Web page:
Drinking Milk During Pregnancy May Lower Baby's MS Risk

Pregnant Mother Drinking MilkA preliminary study suggested that mother’s who drank milk during pregnancy may help reduce their baby’s risk of developing multiple sclerosis as an adult. The preliminary study was done by researchers from the Harvard School of Public Health in Boston and will be presented at the 62nd Annual Meeting of the American Academy of Neurology.

The preliminary study involved 35,794 nurses whose mothers answered a 2001 questionnaire concerning their experiences and diet during pregnancy with their nurse-daughter. Over the 16 year study period, 199 women developed multiple sclerosis. The researchers further found that the risk of MS was lower among women who were born from mothers with high dietary vitamin D intake during pregnancy.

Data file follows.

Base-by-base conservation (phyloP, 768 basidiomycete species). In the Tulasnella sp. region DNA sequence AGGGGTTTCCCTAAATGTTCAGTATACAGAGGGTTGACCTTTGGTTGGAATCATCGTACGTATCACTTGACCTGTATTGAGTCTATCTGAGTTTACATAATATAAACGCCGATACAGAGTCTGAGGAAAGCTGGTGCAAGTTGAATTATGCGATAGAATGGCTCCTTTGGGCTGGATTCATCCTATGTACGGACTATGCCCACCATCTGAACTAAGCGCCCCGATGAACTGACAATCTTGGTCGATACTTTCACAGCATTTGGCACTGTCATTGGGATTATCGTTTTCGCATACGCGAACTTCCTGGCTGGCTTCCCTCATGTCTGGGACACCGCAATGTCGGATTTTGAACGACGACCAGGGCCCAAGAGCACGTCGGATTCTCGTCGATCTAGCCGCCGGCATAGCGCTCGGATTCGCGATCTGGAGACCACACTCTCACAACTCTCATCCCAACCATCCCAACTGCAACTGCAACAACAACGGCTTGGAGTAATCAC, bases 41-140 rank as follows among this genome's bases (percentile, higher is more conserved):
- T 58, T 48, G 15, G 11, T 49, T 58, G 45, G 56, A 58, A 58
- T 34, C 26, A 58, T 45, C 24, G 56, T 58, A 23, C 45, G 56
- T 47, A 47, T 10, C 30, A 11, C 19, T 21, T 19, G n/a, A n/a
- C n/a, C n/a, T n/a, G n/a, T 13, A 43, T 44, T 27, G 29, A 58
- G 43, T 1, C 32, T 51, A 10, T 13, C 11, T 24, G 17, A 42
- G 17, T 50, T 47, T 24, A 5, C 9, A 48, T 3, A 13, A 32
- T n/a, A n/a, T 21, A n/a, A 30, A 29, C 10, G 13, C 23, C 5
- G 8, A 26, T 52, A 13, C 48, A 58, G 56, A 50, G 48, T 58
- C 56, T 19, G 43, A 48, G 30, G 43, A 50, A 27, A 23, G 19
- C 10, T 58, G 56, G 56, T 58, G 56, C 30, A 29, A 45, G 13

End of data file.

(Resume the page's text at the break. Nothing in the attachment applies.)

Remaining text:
According to Fariba Mirzaei, MD at the Harvard School of Public Health, "The risk of MS among daughters whose mothers consumed four glasses of milk per day was 56 percent lower than daughters whose mothers consumed less than three glasses of milk per month. We also found the risk of MS among daughters whose mothers were in the top 20 percent of vitamin D intake during pregnancy was 45 percent lower than daughters whose mothers were in the bottom 20 percent for vitamin D intake during pregnancy".

Dr. Mirzaei is aware of the growing evidence about the beneficial effects of vitamin D on MS. The study may suggest that the said effects may actually start when the child is still in the womb.

Source: American Academy of Neurology. "Drinking Milk During Pregnancy May Lower Baby’s Risk of Multiple Sclerosis." ScienceDaily 12 February 2010. 16 February 2010